Last Thursday, Sens. Mark Kirk (D-Ill.) and Chris Coons (D-Del.) introduced S. 1709, the American Manufacturing Competitiveness Act of 2013. The bipartisan bill directs the Committee on Technology of the National Science and Technology Council to develop and update a national manufacturing competitiveness strategic plan. The strategic plan would specify and prioritize short-term and long-term goals, articulate the federal role in supporting research and development (R&D) and describe how federal agencies will assist small- and medium-sized manufacturers in developing and implementing new products. When developing the strategic plan, the bill requires the committee to conduct an analysis of manufacturing R&D and innovation in the marketplace, as well as the current capabilities of the domestic manufacturing workforce, among other provisions. Rep. Daniel Lipinski (D-Ill.) introduced a bipartisan companion bill, H.R. 2447, in the House last June. S. 1709 has been referred to the Senate Committee on Commerce, Science, and Transportation for consideration. 


Last week, President Barack Obama signed H.R. 2094, the School Access to Emergency Epinephrine Act. The law allows the HHS Secretary to give additional preference in awarding asthma-related grants to states that allow schools to maintain a supply of epinephrine in a secure location that is easily accessible and allow administration of such medication by trained school personnel. The bill passed the House in July and passed the Senate earlier this month. According to the Asthma and Allergy Foundation of America, twenty-six states now have laws allowing schools to stock and administer asthma-related medication. The text of the bill may be accessed here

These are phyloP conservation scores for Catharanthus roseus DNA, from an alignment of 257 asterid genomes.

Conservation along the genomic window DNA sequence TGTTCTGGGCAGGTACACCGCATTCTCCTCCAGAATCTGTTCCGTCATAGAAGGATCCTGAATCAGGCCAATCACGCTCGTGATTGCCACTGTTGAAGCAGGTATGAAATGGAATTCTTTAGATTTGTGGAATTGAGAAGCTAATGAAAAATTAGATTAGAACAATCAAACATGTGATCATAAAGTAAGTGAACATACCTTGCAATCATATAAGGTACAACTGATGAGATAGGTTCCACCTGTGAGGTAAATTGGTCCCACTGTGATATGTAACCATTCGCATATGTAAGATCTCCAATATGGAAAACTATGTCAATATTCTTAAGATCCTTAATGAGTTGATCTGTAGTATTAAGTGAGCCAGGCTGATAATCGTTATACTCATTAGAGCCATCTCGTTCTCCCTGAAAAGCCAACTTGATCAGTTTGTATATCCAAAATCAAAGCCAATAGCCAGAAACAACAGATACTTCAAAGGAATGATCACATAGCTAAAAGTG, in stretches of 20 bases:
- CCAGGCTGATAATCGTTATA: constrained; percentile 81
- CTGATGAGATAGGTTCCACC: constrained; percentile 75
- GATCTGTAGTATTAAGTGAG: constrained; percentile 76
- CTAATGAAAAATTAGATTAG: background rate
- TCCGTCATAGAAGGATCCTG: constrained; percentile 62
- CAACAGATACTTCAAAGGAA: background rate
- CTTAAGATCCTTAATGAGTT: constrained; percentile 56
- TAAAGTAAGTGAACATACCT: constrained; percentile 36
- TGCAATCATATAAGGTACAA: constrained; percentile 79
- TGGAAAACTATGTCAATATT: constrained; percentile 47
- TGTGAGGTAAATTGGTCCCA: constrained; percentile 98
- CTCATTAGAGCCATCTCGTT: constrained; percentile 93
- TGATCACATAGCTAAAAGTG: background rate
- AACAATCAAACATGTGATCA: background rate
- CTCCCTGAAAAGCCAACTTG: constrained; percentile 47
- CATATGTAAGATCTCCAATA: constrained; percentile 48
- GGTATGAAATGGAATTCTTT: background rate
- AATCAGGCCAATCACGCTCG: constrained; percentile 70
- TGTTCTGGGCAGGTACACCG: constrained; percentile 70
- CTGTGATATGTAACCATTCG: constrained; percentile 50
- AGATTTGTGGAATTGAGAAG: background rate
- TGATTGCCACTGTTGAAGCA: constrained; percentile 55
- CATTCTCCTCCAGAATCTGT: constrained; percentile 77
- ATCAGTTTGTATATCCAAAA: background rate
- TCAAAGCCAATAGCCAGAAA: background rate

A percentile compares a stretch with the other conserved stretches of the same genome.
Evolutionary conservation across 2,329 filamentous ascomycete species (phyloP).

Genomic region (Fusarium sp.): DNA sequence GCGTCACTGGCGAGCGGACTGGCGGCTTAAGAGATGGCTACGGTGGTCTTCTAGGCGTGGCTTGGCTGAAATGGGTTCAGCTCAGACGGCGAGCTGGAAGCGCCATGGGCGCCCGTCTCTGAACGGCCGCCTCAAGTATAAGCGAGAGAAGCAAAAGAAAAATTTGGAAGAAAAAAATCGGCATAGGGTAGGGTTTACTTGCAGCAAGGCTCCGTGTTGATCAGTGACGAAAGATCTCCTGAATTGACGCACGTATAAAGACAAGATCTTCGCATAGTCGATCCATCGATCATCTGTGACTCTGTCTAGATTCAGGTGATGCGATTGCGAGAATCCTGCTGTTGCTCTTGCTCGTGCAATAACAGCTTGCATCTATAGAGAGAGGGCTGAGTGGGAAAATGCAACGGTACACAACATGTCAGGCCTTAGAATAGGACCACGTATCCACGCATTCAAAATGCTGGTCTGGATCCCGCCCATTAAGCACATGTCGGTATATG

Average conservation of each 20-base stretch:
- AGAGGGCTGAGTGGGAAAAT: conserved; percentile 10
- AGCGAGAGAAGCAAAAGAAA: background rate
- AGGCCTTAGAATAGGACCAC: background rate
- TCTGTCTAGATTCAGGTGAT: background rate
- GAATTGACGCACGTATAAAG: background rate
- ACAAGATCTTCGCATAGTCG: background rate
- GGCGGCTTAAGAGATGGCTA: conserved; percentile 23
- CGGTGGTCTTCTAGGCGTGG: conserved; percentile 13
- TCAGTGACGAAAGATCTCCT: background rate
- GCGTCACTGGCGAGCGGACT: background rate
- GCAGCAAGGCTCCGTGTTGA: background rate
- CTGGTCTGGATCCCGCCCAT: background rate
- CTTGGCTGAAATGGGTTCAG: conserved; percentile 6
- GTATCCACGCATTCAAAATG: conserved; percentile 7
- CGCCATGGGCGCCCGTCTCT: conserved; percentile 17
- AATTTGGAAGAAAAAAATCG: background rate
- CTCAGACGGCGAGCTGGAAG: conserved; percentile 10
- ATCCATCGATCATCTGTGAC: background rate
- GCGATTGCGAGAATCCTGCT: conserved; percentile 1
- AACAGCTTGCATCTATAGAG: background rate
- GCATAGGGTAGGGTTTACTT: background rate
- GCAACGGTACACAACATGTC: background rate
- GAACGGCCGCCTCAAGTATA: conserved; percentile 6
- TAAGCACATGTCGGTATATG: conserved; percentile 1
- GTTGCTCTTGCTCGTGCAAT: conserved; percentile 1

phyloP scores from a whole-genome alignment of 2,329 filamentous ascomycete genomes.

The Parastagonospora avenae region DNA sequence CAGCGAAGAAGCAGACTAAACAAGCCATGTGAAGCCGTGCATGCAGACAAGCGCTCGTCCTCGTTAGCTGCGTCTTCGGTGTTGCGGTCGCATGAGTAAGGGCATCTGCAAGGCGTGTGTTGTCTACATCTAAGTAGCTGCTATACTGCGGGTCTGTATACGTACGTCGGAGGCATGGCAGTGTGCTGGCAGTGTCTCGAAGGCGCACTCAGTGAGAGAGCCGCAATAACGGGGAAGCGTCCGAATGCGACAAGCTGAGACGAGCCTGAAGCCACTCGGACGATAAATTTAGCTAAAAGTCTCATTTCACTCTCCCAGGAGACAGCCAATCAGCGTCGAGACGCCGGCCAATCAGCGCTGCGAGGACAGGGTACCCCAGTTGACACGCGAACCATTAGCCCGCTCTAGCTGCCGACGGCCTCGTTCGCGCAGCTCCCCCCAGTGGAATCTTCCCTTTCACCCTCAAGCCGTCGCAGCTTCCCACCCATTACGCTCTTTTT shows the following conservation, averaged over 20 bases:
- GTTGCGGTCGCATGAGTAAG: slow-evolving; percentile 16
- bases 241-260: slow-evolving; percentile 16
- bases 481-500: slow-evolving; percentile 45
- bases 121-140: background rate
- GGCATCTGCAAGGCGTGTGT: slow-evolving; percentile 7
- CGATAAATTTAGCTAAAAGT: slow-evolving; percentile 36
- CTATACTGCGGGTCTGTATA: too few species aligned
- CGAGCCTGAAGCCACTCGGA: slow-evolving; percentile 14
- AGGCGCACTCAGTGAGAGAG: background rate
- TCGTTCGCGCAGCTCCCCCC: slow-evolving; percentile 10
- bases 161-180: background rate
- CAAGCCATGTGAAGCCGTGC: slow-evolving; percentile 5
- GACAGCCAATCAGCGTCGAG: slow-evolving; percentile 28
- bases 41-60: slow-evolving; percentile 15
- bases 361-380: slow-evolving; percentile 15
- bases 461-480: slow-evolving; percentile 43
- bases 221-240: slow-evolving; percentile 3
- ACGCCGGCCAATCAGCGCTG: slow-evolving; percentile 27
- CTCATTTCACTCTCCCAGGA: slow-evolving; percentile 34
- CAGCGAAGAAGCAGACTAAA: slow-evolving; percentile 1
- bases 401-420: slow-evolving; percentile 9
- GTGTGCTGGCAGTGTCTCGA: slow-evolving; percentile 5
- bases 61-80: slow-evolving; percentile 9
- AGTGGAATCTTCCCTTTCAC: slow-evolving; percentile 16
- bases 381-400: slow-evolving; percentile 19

The Senate Homeland Security and Governmental Affairs Committee held its confirmation hearing for Jeh Johnson, the nominee to lead the Department of Homeland Security (DHS). During the hearing, Mr. Johnson committed to Committee Chairman Tom Carper (D-Del.) that he would work effectively with state, local and private sector stakeholders in cyber, border protection and other homeland security areas critical to DHS’s mission. In response to a question from Ranking Member Tom Coburn (R-Okla.) about homeland security grant programs, Mr. Johnson said that he supported efforts to consolidate grant programs and award them based on risk. Mr. Johnson also told Senator Coburn that he would review DHS’s intelligence and analysis programs for opportunities to identify inefficiencies and reduce the size of DHS as a whole. Mr. Johnson’s nomination is not considered controversial and Committee leadership said they expected he would be confirmed by the full Senate. Mr. Johnson previously served as General Counsel for the Department of Defense from 2009 to 2012. 


The Federal Highway Administration (FHWA) published interim guidance on the Congestion Mitigation and Air Quality Improvement Program (CMAQ). This guidance updates and replaces the last program guidance from 2008. The new guidance focuses on project eligibility information, geographic area eligibility, the flexibility and transferability provisions available to states, requirements for annual reporting of CMAQ obligations, and a discussion of the program and administrative responsibilities of the federal government, state governments, metropolitan planning organizations, transit agencies, and private sector project sponsors. The guidance implements changes enacted under MAP-21 including, for instance, increasing from 20 percent to 50 percent the amount of CMAQ funding states may flex into other core surface transportation programs, reestablishing the 80-20 federal-state share formula, and expanding the eligible use of CMAQ funds for operating assistance from three years to five. The interim guidance is effective immediately and comments are due by January 13, 2014. More information can be found here.